The Gift That Keeps on Giving

Charities will reap benefits of entrepreneur’s latest venture

Mother’s Day is Sunday, a celebration that began 40 years ago as a heralding of love and duty that has become a multibillion-dollar business. According to the National Retail Federation, Mother’s Day gift sales this year will reach an estimated $23.6 billion.

Myron Levine, a Sag Harbor resident who is an entrepreneur and philanthropist, wants to change all that. “Gifts purchased during holidays like these are done out of an obligation rather than passion,” he said this week. The retail federation backs up his claim with numbers from other holidays: Father’s Day accounts for approximately $15 billion in gifts, Valentine’s Day for $18 million, and an estimated $123 billion is spent for gifts during the winter holidays.

“Gifts sales, mostly bought out of a sense of duty, exceed $1 trillion per year,” he said. “Whereas charitable donations made by individuals and businesses add up to $375 billion a year.”

On May 3, Mr. Levine launched, an online site with a mission statement that reads, “To provide a unique and affordable way for individuals and businesses to support millions of charities and local communities, with a customizable charity gift card for any occasion.”

Mr. Levine, who has founded and worked with multiple nonprofit organizations, including All for the East End, which he began to help the 1,000-plus nonprofits on the East End, said he had to find a way to tap into “the huge pot of money” spent on gifts and bring those dollars over to charitable donations.

Mr. Levine’s concept is simple: Add Donors Unite to the equation of gift-giving. Then, instead of buying, say, a scarf for Mother’s Day, you can send a charity gift card, in which you can donate money to her favorite charity or she can pick one for herself.

The website allows donors to search for charities by ZIP code or an organization’s name. Using Guidestar, the world’s largest database of nonprofit companies, every known charity in the United States is listed on Donors Unite. For a minimum of $10 a donor can buy a gift card for a specific charity, customize a design, and then present the card by email or in person. Cards can be digital, instantly printed, or ordered in packs to use over time.

This, believes Mr. Levine, will enable small charities, especially local neighborhood causes, to gain more visibility. People are also more likely to donate to an organization that helps within the community rather than those with international scope, he said.

Helping the community has always been a part of Mr. Levine’s life. Even as a successful founder of an interstate freight company, sold to a hedge fund manager in 2008, he was actively involved with the Peconic Public Broadcasting Corporation and Southampton College. However, in 2010 tragedy struck when Mr. Levine’s 35-year-old son, Joshua Levine, died in a tractor accident at Quail Hill Farm in Amagansett, where he was a manager. Suddenly, Mr. Levine and his family were on the receiving end of the community’s good will.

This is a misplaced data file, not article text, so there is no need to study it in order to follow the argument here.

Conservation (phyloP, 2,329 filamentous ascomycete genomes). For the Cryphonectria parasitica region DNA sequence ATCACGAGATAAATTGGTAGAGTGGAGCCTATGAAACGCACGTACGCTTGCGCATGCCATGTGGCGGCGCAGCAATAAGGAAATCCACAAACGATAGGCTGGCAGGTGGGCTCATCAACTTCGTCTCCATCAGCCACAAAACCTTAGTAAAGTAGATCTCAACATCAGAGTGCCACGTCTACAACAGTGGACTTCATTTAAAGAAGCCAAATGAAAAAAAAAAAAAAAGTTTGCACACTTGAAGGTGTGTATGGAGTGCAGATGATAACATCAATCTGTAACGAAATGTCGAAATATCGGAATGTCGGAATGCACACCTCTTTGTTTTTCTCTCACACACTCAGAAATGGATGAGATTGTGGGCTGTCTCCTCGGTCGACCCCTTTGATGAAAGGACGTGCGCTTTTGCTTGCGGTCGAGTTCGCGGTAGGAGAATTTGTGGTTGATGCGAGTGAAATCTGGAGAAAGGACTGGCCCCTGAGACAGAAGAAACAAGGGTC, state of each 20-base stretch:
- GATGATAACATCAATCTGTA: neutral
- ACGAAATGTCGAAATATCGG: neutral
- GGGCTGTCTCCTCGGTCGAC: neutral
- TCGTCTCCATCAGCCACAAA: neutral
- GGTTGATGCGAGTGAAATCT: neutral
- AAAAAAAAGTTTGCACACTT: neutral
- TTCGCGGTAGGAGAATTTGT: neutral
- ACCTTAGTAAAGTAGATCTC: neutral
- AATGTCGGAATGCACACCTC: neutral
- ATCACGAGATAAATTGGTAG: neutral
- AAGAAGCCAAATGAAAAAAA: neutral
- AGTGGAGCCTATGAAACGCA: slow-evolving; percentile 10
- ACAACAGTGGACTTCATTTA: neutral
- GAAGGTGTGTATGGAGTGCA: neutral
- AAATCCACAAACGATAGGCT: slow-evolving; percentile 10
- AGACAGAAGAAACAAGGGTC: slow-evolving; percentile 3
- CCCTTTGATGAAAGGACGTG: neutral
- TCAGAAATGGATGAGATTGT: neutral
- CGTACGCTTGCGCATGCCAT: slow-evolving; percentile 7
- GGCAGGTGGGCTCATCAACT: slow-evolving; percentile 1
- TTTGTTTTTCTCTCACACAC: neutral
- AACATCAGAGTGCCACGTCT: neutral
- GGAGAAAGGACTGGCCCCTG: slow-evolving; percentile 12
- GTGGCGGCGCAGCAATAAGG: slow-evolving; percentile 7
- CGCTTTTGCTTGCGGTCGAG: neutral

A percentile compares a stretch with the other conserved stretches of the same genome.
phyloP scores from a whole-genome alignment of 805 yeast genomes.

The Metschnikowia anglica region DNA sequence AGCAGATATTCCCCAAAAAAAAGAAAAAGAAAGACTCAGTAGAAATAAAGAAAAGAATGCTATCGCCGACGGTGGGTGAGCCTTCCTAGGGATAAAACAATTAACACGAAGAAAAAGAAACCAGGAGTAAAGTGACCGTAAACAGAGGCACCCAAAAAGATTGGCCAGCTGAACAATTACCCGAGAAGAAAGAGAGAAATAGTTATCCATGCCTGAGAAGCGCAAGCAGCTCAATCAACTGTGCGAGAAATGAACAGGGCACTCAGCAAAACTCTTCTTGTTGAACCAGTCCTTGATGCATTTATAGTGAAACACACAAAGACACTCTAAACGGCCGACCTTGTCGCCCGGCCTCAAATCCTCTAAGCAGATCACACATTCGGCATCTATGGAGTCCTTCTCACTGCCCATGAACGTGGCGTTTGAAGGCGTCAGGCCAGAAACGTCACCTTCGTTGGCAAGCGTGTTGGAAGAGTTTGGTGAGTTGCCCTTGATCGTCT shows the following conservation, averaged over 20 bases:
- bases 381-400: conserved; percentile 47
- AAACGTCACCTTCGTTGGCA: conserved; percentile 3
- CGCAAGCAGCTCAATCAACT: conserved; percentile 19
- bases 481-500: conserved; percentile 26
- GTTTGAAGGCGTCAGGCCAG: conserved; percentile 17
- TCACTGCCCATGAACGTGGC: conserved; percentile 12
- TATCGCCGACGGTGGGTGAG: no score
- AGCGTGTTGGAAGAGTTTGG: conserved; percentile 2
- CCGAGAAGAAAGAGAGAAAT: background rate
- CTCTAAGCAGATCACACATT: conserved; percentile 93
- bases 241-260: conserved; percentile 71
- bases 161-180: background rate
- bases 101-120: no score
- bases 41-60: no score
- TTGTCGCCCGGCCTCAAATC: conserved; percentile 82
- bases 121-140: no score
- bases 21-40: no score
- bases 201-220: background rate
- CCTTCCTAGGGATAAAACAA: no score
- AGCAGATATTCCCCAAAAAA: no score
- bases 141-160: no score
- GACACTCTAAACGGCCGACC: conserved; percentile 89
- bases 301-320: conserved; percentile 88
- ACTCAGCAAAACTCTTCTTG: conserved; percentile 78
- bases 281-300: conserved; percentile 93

“The community was so supportive,” he said. “People were bringing food, sitting vigil through the nights, helping with Josh’s widow and their two small children. It was like being in Mayberry from ‘The Andy Griffith Show.’ ” Eventually, he said, “I knew I had to find a way to pay back this incredible community we live in.”

Mr. Levine began to notice the discrepancy between charitable donations and gift giving. “While corporate companies donated $18 billion a year to charities, they spent $88 billion in corporate gifts, events, and premium items. I just knew there had to be a better way to reallocate those dollars spent on gifts,” he said.

With no experience in technology, Mr. Levine, 75, set about finding funding and hired a web-building team. He said he worked tirelessly for four years until Donors Unite went live last week.

He believes his company will revolutionize the way people give to charity. The next phase, he hopes, will be gift registries for people who would rather give to charity than accumulate things. He also is aiming for small  shifts in how people think about gifts, explaining that even a one 100th of 1 percent increase in donations rather than for gifts would result in nearly $1 billion. “And I believe most of this new money will go to smaller, local charities,”  he said.

One woman who would surely approve of Mr. Levine’s new venture is the mother of Mother’s Day, Anna Jarvis of Philadelphia, who lobbied the government for such a day until it became official, in 1914. She then spent the next 40 years fighting its commercialization, saying, “I wanted it to be a day of sentiment, not profit.”